Finally, we should note that the discussed results are deterministic since they correspond to individual realizations. However, it allows several generalizations leading to probabilistic Boolean networks in a general case. For example, one can generate an ensemble of realizations with `ATP` randomly distributed with respect to some appropriate probability distribution. The output will be a distribution of the node values during the iterations. In this case, each individual trajectory of states will be deterministic but the choice between the paths will include certain randomness depending on the relationship between the initial value of `ATP` and the threshold values of *α*. Another way is to include an additive random noise into the equation governing the dynamics of *α*. But these procedures are outside of the direct goals of this work.

## 5. Discussion

It is known that the methylation of 6-MP resulting in the formation of intermediate metabolites occurs at a low concentration of intracellular ATP (0.1 μmol ml^{−1}). Simultaneously, the concentrations of TIMP and TXMP remain at a prolonged constant level. At these conditions, the production of the final metabolite, TGMP, slows down. As a result, the therapeutic efficiency also diminishes but the risk of toxic action grows since intermediate metabolites of 6-MP inhibit the biosynthesis of *de novo* purines. Thus, a decreasing intracellular ATP pool in T-lymphocytes results in higher toxicity and lower efficiency of this drug [7,32].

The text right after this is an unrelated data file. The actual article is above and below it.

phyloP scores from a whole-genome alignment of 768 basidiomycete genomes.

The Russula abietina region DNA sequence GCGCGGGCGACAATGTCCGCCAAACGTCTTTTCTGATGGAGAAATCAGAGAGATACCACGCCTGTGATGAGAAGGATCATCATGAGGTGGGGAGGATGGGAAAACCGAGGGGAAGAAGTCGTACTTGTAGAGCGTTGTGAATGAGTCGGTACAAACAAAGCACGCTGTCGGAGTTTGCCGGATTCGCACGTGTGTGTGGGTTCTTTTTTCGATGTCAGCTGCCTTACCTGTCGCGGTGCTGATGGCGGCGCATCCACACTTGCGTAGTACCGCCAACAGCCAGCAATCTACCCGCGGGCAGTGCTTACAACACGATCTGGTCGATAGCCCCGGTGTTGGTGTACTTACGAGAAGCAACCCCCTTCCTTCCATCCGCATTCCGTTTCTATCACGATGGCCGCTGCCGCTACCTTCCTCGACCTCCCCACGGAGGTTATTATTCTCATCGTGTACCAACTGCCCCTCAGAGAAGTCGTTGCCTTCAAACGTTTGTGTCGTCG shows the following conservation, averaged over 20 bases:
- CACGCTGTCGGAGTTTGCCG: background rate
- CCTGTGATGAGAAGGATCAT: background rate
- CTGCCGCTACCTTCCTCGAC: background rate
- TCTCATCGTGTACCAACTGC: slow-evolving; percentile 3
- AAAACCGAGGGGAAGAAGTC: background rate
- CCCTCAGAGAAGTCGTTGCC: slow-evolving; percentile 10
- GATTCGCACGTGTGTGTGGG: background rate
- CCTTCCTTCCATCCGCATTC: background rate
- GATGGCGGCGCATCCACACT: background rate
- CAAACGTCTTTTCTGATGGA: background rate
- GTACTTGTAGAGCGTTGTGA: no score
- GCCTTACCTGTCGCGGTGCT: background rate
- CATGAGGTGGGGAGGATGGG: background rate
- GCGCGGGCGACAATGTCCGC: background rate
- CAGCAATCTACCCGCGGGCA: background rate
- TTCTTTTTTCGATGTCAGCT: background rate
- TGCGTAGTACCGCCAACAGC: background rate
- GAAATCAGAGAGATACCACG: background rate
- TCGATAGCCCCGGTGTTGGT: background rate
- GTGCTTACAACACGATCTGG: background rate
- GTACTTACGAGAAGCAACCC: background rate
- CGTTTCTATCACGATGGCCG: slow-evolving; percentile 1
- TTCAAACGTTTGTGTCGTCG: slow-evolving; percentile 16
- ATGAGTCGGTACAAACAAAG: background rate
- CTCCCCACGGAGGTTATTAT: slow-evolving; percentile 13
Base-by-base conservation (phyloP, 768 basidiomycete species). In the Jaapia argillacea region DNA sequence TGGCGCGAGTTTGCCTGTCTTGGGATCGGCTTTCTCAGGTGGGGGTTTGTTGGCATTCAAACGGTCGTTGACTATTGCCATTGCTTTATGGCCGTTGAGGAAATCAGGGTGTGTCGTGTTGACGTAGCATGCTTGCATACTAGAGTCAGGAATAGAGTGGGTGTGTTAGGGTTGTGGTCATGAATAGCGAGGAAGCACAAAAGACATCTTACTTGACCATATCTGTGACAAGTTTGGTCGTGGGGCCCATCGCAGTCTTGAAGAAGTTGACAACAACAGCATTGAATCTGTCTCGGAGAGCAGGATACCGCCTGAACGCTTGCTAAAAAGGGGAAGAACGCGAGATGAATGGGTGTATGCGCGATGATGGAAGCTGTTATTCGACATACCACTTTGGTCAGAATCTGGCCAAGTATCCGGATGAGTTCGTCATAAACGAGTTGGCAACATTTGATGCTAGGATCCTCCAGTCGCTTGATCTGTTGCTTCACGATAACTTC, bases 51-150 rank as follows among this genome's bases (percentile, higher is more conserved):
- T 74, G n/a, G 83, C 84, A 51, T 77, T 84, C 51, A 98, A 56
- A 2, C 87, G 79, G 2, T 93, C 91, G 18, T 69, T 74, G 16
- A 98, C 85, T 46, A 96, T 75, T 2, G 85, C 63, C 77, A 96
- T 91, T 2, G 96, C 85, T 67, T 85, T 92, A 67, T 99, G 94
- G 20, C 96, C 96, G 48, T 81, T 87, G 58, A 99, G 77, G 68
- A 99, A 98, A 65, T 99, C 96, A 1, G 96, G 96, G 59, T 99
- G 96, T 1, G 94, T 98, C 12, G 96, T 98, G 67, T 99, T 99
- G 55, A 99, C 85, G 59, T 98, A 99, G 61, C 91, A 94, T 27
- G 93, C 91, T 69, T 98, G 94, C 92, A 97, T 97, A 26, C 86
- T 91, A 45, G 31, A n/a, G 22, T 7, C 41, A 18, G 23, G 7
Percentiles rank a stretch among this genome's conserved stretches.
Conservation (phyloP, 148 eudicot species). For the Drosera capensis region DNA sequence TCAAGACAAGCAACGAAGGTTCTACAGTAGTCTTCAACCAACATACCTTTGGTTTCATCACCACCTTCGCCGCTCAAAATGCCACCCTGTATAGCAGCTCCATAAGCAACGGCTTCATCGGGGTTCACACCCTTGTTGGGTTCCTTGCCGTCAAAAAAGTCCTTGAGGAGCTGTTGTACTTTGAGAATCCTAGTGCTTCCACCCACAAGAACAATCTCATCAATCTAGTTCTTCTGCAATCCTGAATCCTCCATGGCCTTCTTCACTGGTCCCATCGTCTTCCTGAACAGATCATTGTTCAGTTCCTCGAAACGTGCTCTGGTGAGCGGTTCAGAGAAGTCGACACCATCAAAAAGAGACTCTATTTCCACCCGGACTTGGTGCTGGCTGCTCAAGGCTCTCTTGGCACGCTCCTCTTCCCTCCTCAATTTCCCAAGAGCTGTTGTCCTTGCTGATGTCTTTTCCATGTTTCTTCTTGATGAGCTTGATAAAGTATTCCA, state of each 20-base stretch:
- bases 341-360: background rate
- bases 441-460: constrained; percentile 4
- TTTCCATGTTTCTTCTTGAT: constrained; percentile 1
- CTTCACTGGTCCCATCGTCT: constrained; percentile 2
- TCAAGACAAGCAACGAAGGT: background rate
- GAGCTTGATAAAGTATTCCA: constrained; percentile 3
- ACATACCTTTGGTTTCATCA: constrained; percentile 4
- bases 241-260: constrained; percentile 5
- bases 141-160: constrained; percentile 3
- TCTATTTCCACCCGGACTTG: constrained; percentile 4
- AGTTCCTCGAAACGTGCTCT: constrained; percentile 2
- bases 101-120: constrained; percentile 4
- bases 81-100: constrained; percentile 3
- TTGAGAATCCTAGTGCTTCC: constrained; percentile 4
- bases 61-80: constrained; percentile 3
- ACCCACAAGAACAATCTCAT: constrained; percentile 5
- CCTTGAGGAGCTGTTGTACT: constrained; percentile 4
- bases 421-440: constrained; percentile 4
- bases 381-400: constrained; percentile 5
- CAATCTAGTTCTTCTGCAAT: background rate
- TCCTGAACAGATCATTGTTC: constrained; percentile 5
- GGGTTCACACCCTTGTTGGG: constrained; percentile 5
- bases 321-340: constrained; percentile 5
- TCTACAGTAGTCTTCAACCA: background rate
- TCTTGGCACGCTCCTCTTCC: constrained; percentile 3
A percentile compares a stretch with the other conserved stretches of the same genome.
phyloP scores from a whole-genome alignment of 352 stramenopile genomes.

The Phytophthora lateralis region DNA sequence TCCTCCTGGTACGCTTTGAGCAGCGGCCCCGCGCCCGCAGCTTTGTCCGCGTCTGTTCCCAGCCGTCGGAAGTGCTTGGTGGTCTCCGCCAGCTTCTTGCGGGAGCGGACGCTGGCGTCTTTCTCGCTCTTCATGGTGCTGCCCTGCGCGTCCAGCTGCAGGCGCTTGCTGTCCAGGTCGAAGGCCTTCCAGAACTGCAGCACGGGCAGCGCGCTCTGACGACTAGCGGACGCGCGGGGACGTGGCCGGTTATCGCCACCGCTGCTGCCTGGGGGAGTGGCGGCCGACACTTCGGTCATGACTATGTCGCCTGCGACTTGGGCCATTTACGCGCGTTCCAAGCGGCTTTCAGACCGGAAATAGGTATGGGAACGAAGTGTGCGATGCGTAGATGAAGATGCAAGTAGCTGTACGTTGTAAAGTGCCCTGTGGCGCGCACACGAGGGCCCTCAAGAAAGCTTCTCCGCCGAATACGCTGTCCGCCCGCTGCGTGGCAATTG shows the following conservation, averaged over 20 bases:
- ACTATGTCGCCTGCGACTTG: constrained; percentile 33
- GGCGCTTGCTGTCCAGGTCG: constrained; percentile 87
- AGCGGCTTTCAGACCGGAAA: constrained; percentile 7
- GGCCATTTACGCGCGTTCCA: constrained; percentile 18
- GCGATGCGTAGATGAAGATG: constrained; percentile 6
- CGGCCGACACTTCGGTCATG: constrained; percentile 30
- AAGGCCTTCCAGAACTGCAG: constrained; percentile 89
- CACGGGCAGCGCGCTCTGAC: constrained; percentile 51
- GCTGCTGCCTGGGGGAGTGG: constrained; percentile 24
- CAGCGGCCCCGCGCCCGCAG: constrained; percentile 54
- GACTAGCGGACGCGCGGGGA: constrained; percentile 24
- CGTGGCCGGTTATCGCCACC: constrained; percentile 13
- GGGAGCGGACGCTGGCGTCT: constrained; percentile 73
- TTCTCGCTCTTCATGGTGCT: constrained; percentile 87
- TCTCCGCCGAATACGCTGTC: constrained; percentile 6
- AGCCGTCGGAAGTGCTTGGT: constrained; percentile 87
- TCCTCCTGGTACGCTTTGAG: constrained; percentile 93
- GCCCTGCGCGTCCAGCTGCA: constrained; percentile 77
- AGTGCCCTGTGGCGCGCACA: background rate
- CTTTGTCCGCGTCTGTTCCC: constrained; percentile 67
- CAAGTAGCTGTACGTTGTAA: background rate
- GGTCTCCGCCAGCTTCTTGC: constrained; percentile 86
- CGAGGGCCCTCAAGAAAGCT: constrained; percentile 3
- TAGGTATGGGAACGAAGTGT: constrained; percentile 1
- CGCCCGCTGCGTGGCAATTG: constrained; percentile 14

Our results model an effect of high initial concentration of ATP on the metabolism of 6-MP. They show that ATP concentrations of 2 μmol ml^{−1} produce high concentrations of the intermediate metabolite TIMP, which indicates an incomplete metabolism of the drug accompanied by the production of TGMP insufficient for the therapeutic action. Therefore, we suggest that intensive TIMP formation plays a role as a marker indicating the accumulation of toxic final metabolites at a high level of intracellular ATP.

The concentration change of ATP is a key factor for the energy exchange deficit accompanied by mitochondrial dysfunction [33]. This results in decreased therapeutic effect of drugs during tumour treatment. It has been shown that glycolysis inhibition by an attenuation of glucose consumption in cells leads to diminishing of the ATP level and, finally, results in tumour cell death. However, the process of energy deficiency is reversible since the cell activates another pathway that supports ATP accumulation and the cell will recover its function.

The results obtained using our model argue that the optimal initial ATP concentration is equal to 0.7 μmol ml^{−1}. It corresponds to the situation when 6-MP metabolism is a complete process resulting in both production of therapeutically active products and the reduction of the pool of toxic intermediate products.

During administration of cytotoxic drugs according to the protocol BFM ALL 2000 [28], it is expedient to keep the concentration of intracellular ATP within the middle range to prevent risk of adverse drug reactions instead of an artificial inhibition of energy metabolism [33].